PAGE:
What is Syringomyelia and what is a Syrinx?

Syringomyelia is a condition that occurs when spinal fluid collects inside the spinal cord. The spinal cord is connected to the lower part of the brain, called the brainstem. The spinal cord is a delicate structure that rests within the spinal canal and is surrounded by a tough outer covering, called the dura. Normally, the spinal cord ends at about the first or second lumbar vertebrae in the adult. The spinal canal is surrounded and protected by the bony structure of the spinal column (or vertebrae). Cerebrospinal fluid (CSF) surrounds the spinal cord and flows from the brain, down the spinal canal and back up to the brain. Normally, there is no CSF within the spinal cord itself, instead, the CSF surrounds the spinal cord. Many nerves originate from the spinal cord, and are responsible for movement and sensation of the arms, legs and torso.

Syringomyelia was first described by Antione Portal in 1803. He described a patient who experienced numbness and loss of function of the lower extremities. An abnormal cavity, called a syrinx (see-rin-x), was found on autopsy examination of the spinal cord.

Above, on the left is a side-view T1 MRI showing a large syrinx (dark oval cavity) in the spinal cord running from the cervical 2 to cervical 4. On the right is another person's side-view MRI done in a T2 sequence that show the spinal fluid as white. You can see the severe crowding from herniation of the cerebellar tonsils at the base of the skull. There are three syrinx cavities developing in the spinal cord. If left untreated, these three cavities would likely become one long syrinx.

The fluid cavity can be thought of something like a blister, and causes pressure from the inside of the spinal cord. The pressure disrupts the normal function of the nerves and nerve bundles (tracts) that travel in that area of the spinal cord.

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What causes Syringomyelia?

A common cause of syringomyelia is the Chiari malformation. However, not everyone who has Chiari malformation will develop syringomyelia. The exact cause of syringomyelia is not known. In general it is believed that the blockage of normal spinal fluid flow at the foramen magnum caused by the Chiari malformation results in fluid collecting inside of the spinal cord.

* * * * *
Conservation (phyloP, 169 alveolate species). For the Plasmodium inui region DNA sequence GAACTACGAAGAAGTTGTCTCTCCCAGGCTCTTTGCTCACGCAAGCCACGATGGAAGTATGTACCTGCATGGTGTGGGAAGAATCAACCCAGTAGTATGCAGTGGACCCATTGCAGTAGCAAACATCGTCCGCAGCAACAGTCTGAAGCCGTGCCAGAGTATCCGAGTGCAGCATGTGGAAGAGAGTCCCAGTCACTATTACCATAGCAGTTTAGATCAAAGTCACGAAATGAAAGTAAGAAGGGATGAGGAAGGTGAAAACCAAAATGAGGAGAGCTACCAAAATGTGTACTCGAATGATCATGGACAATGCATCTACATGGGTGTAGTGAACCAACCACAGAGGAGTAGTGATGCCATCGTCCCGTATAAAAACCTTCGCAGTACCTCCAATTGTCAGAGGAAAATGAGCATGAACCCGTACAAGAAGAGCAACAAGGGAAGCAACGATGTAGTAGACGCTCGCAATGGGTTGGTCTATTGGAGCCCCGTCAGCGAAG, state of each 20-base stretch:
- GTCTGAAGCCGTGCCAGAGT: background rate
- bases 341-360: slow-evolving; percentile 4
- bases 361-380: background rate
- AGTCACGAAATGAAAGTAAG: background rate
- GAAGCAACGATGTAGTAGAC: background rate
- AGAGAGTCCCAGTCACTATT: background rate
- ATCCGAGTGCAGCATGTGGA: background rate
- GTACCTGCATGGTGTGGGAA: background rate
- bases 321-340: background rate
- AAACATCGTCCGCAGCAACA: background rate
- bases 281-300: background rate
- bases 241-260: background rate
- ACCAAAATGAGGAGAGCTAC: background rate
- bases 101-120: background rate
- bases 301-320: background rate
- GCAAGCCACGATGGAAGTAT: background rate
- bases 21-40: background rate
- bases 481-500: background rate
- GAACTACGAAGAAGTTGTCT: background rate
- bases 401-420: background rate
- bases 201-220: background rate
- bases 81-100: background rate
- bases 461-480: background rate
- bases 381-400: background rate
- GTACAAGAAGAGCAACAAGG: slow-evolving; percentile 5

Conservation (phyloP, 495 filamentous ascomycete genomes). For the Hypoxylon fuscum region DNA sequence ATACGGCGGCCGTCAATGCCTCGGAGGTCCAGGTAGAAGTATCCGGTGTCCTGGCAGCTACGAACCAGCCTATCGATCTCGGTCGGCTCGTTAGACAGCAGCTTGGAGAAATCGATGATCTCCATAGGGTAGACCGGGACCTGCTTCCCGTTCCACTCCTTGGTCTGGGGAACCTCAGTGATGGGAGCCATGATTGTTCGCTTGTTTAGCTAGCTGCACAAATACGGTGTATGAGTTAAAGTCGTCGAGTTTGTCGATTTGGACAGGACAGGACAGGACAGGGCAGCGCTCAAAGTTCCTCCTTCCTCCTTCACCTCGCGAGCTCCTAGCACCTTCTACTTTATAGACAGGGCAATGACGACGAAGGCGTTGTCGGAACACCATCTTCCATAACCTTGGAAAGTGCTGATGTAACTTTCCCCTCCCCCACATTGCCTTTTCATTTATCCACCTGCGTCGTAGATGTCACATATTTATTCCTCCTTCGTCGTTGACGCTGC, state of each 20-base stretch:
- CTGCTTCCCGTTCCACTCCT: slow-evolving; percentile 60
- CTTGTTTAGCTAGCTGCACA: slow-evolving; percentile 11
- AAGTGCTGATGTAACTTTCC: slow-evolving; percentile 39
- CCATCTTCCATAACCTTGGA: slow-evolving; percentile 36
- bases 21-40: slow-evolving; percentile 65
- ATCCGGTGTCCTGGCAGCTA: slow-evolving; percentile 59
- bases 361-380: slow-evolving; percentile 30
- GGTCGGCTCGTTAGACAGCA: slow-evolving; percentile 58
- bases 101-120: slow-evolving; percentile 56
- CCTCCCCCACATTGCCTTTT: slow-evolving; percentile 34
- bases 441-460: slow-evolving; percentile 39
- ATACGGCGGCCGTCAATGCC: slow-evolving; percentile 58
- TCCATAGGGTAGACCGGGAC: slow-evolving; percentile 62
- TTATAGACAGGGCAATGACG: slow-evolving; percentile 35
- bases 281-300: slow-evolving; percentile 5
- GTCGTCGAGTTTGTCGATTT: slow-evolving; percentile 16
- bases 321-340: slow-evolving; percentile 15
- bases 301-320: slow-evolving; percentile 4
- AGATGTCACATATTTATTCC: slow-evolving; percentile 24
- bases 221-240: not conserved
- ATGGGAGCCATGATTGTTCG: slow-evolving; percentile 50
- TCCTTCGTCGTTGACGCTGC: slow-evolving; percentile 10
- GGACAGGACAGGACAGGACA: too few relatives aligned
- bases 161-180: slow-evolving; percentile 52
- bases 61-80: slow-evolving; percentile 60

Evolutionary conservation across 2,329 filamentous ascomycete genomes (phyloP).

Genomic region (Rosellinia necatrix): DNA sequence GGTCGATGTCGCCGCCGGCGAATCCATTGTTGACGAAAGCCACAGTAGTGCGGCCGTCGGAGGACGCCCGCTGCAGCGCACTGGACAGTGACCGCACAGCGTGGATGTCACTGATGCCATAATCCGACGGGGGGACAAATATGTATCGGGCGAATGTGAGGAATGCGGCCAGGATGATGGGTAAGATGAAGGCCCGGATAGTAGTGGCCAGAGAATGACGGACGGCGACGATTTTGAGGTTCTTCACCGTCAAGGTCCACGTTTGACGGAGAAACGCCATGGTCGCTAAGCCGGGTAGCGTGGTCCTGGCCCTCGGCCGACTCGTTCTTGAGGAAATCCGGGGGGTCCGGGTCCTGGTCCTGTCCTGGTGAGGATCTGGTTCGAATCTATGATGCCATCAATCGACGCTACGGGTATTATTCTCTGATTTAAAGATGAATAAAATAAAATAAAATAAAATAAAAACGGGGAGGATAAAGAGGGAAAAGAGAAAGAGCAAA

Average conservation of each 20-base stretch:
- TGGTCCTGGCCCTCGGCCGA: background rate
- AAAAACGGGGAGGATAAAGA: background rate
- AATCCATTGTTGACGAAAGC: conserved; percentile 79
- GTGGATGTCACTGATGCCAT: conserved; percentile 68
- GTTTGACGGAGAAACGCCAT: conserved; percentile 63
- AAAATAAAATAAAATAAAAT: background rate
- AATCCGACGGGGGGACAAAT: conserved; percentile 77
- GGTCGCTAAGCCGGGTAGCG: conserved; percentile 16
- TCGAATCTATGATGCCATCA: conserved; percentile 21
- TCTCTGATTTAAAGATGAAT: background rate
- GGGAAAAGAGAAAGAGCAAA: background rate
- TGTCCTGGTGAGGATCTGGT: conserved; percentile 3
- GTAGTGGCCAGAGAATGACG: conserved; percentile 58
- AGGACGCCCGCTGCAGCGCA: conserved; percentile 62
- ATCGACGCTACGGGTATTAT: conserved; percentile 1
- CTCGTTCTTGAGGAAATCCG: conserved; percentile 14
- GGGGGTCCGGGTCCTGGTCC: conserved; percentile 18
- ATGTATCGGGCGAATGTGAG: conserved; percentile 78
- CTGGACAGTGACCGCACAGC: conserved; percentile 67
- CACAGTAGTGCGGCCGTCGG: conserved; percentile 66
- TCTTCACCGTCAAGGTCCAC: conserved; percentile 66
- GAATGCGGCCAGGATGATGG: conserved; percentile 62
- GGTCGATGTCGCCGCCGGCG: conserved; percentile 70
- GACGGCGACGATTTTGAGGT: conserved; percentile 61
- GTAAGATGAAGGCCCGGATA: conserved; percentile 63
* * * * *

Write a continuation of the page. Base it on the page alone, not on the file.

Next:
The syrinx can enlarge over time and stretch the delicate nerves that run in the spinal cord. There is no specific, predictable pattern of enlargement of the syrinx cavity. Some syringes remain unchanged for many years, while others may enlarge over a short period of time.

Other causes of syringomyelia include an injury to the spine or spinal cord, spinal tumors, or other lesions inside the spinal canal. Arachnoiditis (inflammation of the thin membrane just inside the dura membrane) can also create an abnormal spinal cavity, and cause a syrinx to develop. In some cases, the cause of the syrinx is unknown (called idiopathic).

The test of choice for diagnosis of a syrinx is an MRI of the spine. The most common area for a syrinx to develop in persons with CM-I is in the cervical spine (neck). A syrinx can also develop in the thoracic spine. As the syrinx grows in size, it may cause scoliosis(abnormal curve of the spine), which is best evaluated by special x-rays of the spine.

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What symptoms develop from Syringomyelia?

Many of the symptoms of syringomyelia may be vague and variable at first, however symptoms can be progressive over a long period of time. Some people experience symptoms that occur suddenly, and some report symptoms starting after a minor injury.


Pain is one of the most common symptoms persons with syrinx may experience. People may complain of pain in the arm, hand or leg. Some people report a burning sensation around the ribs or in the neck or back. Often the pain is present for months to years before a proper diagnosis is made. Pain can also be described as dull and aching, or stabbing. Pain on one side of the body (unilateral) is more common than on both sides (bilateral).

Tingling or numbness

Often called paresthesia, many patients report a tingling sensation in the arm, chest or back. Some persons also report tingling or numbness in the leg or foot. If left unchecked, some people will report burning or injuring themselves, without realizing it, due to numbness.


Some people will report weakness in the hand, arm, or even in the leg or foot. Weakness is generally progressive over time and many people will say they have become clumsy with their fine motor movements. Over time, some persons can develop muscle wasting (atrophy). Weakness of the lower extremities may cause problems with walking (called ataxia), and some may report frequent falling.

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